Key House Democrat: Trump Made ‘Shameful Attempt’ to Interfere With AT&T-Time Warner Merger

David Cicilline
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WASHINGTON — Rep. David Cicilline (D-R.I.) said President Donald Trump made a “shameful attempt” to interfere in the review of the AT&T-Time Warner merger, as he and Judiciary Committee chairman Jerry Nadler (D-N.Y.) seek records of contacts between the White House and the Justice Department over the transaction.

Cicilline’s comments came during his opening remarks at a hearing over the proposed T-Mobile-Sprint merger, which would combine the two wireless carriers into a bigger rival to compete with AT&T and Verizon.

He noted how the AT&T-Time Warner transaction was one of the few major mergers to be challenged recently by the Antitrust Division, and “not only did the Justice Department lose this challenge, but this case has been mired in controversy since day one due to the president’s shameful attempt to interfere in antitrust enforcement.”

Cicilline’s stronger rhetoric about the review of the AT&T-Time Warner merger came after the New Yorker reported that Trump ordered his economic adviser Gary Cohn and chief of staff John Kelly to put pressure on the DOJ to file a lawsuit to block the deal. Cohn never carried out the order, and told Kelly not to, either.

White House spokeswoman Sarah Huckabee Sanders said on Monday that she was not aware of any such conversation taking place. But Cicilline and Nadler sent letters to the White House and Justice Department last week seeking records and documents related to the merger. They asked for a response by March 20.

“We must get to the bottom of whether the White House has weaponized antitrust laws to punish enemies or reward friends,” Cicilline said.

The Justice Department sued to block the AT&T-Time Warner merger in November 2017, but a federal judge and then an appellate court sided with the companies.

Makan Delrahim, the chief of the Antitrust Division, has denied in a sworn statement and elsewhere that the decision to sue had to do with Trump’s opposition to the deal or disdain for Time Warner unit CNN.

“I have never been instructed by the White House on this or any other transaction under review by the antitrust division,” he said shortly before the lawsuit was filed.

Cicilline and Nadler expressed skepticism over the $26.5 billion Sprint-T-Mobile merger. Nadler said it would further concentrate a market for mobile wireless that is already “highly concentrated,” as it would reduce the number of major carriers from four to three.

Nadler said “the combined Sprint and T-Mobile may no longer have any market-based incentive to lower prices and to offer pro-consumer policies once it becomes as large as the other two carriers.”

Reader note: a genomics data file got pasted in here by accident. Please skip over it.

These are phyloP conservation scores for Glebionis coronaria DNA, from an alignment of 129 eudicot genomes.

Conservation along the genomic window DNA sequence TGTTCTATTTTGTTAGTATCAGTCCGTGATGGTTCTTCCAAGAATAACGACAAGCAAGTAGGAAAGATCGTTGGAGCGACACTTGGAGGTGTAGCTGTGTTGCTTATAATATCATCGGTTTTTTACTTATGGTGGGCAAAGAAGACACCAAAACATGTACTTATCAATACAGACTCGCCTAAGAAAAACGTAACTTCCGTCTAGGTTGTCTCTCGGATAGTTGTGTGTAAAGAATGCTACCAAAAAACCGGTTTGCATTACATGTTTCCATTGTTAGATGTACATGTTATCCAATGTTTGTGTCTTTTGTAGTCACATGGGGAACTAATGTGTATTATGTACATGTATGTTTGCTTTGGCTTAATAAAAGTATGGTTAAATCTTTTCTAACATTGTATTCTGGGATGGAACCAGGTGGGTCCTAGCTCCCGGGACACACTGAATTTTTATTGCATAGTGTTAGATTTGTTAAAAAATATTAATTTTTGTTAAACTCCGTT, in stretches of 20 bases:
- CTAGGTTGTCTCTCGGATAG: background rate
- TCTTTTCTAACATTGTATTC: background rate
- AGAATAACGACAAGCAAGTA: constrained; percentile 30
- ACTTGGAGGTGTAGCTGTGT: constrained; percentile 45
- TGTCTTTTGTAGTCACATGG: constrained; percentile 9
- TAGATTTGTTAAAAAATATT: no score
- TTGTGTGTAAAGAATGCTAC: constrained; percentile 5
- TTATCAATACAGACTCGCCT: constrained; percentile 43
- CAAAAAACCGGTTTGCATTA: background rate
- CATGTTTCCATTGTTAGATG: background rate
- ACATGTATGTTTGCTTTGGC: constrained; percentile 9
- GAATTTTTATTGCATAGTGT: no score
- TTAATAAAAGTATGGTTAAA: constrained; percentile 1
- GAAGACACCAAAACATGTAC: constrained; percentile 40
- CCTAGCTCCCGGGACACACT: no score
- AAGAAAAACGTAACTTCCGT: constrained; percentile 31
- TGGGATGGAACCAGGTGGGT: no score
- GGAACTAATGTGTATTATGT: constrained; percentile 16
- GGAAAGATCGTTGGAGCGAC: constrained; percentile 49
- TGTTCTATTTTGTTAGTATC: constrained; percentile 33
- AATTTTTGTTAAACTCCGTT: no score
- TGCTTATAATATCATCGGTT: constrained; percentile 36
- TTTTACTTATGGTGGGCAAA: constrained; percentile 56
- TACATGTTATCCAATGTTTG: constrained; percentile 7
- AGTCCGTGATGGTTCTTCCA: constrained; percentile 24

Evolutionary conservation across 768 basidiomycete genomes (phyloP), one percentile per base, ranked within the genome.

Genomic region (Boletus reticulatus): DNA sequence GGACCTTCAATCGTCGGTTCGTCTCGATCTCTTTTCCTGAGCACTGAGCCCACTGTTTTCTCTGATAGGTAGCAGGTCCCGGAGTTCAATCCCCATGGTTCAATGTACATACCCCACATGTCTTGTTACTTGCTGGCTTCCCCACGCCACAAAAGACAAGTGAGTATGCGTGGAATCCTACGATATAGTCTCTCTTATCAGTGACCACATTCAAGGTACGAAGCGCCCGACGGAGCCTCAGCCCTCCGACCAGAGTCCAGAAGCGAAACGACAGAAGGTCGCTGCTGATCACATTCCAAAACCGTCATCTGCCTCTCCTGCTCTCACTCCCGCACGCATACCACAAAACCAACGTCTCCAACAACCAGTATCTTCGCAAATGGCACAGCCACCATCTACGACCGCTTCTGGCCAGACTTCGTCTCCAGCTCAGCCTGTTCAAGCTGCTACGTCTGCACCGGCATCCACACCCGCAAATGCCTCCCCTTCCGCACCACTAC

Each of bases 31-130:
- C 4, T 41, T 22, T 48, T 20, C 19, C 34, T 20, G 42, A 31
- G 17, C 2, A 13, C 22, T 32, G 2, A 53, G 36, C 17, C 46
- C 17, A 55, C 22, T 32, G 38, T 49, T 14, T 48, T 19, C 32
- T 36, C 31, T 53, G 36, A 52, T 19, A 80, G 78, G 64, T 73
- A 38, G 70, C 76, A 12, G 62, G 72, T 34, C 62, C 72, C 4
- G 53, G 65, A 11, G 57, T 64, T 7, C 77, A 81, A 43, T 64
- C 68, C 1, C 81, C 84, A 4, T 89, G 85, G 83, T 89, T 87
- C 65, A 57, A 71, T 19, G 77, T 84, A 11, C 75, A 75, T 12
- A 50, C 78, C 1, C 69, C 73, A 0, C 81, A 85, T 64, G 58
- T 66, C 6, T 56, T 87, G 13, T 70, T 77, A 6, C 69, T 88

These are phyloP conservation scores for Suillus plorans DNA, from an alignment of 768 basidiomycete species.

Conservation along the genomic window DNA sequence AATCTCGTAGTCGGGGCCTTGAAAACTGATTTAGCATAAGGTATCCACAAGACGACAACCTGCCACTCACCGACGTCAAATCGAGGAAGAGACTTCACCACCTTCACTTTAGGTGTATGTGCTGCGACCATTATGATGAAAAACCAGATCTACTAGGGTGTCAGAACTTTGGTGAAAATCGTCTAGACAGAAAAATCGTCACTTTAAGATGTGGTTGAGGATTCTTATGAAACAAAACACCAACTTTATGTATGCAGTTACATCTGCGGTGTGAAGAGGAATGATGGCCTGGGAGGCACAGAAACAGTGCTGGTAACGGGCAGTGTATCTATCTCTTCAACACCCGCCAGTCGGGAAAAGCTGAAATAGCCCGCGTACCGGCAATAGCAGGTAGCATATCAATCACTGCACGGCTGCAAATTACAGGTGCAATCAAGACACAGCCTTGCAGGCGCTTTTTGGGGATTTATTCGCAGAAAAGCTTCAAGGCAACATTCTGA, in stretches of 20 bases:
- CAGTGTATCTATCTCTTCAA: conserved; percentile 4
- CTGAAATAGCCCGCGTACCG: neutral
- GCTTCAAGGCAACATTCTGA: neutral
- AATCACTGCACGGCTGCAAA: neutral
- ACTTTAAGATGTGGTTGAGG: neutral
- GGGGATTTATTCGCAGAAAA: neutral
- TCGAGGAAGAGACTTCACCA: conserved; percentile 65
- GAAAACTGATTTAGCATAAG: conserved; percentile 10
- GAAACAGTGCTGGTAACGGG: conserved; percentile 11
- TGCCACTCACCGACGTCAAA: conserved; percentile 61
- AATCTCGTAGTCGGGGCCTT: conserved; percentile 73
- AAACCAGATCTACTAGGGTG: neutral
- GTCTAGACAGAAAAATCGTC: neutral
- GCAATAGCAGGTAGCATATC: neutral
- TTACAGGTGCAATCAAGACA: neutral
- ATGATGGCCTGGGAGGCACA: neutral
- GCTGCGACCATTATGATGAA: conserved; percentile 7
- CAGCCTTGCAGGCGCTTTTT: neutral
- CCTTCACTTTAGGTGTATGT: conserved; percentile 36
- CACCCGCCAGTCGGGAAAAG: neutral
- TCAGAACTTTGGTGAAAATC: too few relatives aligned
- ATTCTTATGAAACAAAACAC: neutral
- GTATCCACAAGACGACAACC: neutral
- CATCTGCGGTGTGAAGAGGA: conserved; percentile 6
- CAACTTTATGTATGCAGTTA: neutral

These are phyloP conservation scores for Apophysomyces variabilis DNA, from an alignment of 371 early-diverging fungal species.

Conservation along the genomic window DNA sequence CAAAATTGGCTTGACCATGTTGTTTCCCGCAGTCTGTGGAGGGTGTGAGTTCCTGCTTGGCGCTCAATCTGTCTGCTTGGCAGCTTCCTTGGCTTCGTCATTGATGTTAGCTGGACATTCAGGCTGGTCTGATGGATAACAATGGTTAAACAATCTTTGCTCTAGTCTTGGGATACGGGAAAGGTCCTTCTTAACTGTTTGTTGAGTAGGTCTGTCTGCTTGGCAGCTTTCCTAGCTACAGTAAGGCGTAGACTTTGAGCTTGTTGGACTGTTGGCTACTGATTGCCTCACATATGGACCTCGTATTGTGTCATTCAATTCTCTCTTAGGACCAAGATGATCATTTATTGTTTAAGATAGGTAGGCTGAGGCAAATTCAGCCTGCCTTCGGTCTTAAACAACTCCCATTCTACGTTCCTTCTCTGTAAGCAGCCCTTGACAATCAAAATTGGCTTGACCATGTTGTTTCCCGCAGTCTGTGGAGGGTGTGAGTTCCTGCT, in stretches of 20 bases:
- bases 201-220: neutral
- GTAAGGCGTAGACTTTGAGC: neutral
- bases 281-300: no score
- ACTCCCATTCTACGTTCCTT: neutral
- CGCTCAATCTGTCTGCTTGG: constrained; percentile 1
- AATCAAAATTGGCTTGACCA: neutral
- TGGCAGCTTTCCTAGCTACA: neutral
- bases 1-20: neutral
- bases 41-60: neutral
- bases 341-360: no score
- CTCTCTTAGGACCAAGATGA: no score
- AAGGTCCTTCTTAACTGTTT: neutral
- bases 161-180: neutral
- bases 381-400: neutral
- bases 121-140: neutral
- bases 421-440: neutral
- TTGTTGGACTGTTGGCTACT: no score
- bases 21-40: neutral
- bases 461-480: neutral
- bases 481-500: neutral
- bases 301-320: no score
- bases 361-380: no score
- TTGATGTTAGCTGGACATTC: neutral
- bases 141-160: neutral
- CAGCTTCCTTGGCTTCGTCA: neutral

Cicilline said the Sprint-T-Mobile merger would be a “critical test” for the Justice Department. “Is the Antitrust Division genuinely dedicated to promoting competition, or does it only oppose mergers when the White House tells it to do so.”

Rep. James Sensenbrenner (R-Wis.), the ranking member of the committee, chided Cicilline for “putting a partisan spin on the proposed merger before we have even heard from the witnesses.” The companies say the merger will make them a stronger competitor to AT&T and Verizon, which are dominant, as the industry moves toward 5G service.

The question of White House influence came up again later in the hearing, as Democrats queried T-Mobile CEO John Legere on why top officials of the company spent so much money staying at the Trump International Hotel in Washington, based on reports in The Washington Post.

“There is actually a reason to look at this question of what happened at the Trump hotels because it has been clear from quite a bit of reporting that President Trump appears to have involved himself in the AT&T-Time Warner merger, and we want to make sure that is not happening today,” said Rep. Pramila Jayapal (D-Wash.).

Legere said that the company spent $194,000 staying at the hotel since the merger was announced in April, 2018, out of a total of $1.4 million spent by the company in the DC area. He said that it was “my decision, and it was consistent with where I stayed and how I chose hotels in the past.”

Jayapal brought up a Twitter fight that Legere had with Trump in 2015, in which Legere appears to have had it with staying at Trump properties. But Legere said that he had stayed at more Trump hotels after that dispute and before the announcement of the merger.